Several different approaches to playing the beergame in a class room setting exist.
Traditional board game
The traditional version is a board game () in which tokens are physically moved on the board to represent orders and stock.
The upside of this is that people relate well to moving actual objects.
However, there are two downsides: firstly, the board game is too slow, cumbersome and complex to administer; secondly and more importantly, because physical objects are used to represent inventory on the board, people enjoy an unwanted transparency of inventory levels of other supply chain stages and can thus strategically act upon their knowledge of incoming stock.
The table version of the beergame was originally developed by a.
It is much leaner and shows a more pragmatic approach to moving orders and stock in the supply chain (using paper slips on which numbers are written by the players). It still shows administrative overhead such as a bookkeeping person that takes stock of all things happening.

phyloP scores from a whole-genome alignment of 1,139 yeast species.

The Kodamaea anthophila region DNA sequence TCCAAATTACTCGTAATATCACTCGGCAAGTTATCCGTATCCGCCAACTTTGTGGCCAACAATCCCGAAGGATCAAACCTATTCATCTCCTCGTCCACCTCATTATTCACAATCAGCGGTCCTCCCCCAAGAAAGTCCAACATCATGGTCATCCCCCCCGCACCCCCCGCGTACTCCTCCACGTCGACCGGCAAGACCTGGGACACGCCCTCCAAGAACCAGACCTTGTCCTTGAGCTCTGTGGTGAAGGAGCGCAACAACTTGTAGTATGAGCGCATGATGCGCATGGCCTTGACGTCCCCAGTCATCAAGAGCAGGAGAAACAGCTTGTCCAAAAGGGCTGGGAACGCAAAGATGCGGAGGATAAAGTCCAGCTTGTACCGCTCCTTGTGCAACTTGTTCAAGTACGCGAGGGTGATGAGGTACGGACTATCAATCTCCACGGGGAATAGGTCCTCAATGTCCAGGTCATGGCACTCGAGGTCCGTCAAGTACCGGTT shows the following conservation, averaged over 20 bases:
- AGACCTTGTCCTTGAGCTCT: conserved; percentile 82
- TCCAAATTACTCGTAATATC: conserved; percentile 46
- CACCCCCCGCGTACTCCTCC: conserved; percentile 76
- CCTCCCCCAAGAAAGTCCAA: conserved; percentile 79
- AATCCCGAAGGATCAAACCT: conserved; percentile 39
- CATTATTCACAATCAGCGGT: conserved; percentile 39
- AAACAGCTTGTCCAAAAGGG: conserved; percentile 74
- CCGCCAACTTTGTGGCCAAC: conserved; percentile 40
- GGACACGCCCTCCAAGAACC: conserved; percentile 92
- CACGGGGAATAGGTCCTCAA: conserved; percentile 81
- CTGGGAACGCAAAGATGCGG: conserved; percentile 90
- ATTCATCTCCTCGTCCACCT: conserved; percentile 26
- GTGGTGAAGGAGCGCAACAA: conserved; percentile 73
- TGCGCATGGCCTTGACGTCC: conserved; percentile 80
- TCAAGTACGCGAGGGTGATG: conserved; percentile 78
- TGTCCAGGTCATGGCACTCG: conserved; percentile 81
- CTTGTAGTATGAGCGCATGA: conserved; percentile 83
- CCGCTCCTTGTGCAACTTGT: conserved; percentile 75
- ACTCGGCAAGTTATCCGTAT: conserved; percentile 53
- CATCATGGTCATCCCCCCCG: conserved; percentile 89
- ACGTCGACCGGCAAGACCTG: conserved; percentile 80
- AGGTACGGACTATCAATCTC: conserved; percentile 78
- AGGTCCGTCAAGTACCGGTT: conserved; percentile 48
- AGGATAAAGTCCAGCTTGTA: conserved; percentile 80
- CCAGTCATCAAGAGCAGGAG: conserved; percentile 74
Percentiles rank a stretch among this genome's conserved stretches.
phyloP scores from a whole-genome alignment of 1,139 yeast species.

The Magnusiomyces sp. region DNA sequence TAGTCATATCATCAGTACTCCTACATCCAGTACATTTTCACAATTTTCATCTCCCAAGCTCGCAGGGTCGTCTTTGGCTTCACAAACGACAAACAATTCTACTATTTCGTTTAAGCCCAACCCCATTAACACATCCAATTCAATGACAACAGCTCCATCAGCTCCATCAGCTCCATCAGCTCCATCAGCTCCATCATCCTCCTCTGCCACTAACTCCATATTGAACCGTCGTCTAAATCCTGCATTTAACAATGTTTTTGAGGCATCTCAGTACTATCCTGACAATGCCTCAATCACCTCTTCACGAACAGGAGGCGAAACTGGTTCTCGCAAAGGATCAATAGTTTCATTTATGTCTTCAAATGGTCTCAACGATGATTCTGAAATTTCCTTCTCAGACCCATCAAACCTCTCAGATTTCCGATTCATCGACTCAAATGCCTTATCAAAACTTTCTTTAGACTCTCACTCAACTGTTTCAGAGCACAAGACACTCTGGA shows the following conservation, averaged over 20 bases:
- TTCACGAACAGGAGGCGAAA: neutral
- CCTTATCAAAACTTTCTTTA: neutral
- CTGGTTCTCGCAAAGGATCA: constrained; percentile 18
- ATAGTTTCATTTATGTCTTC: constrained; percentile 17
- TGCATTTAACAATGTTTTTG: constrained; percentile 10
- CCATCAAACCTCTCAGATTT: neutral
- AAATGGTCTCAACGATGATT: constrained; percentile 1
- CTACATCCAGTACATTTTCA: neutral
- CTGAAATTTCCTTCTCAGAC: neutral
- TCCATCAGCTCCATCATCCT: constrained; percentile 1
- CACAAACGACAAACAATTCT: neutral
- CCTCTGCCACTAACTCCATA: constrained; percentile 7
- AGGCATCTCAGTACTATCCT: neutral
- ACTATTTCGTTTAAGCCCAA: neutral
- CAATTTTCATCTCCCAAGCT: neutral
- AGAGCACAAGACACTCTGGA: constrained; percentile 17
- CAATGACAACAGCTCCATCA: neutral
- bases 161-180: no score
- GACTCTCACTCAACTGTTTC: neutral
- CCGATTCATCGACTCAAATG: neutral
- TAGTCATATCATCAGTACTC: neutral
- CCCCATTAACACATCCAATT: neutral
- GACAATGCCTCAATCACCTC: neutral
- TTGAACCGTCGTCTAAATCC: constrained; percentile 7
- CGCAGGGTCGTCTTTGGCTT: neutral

Adapted table version
The beergame version discussed here is an adaptation of the Klagenfurt design, which eliminated the bookkeeper in order to achieve a more straightforward game.
I use a spread sheet (see figure) and a laptop computer on each table for people to fill in their play sheets; this eliminates risks of people miscalculating inventory levels and ensures a quick progression of the game.
Existing software versions of the beergame do not support interactive class room situations.
They are either one player simulation demonstrations (without multi-player interaction) or web-based transformations of the game to be used in a dispersed context.
To this end, we have developed our own software version!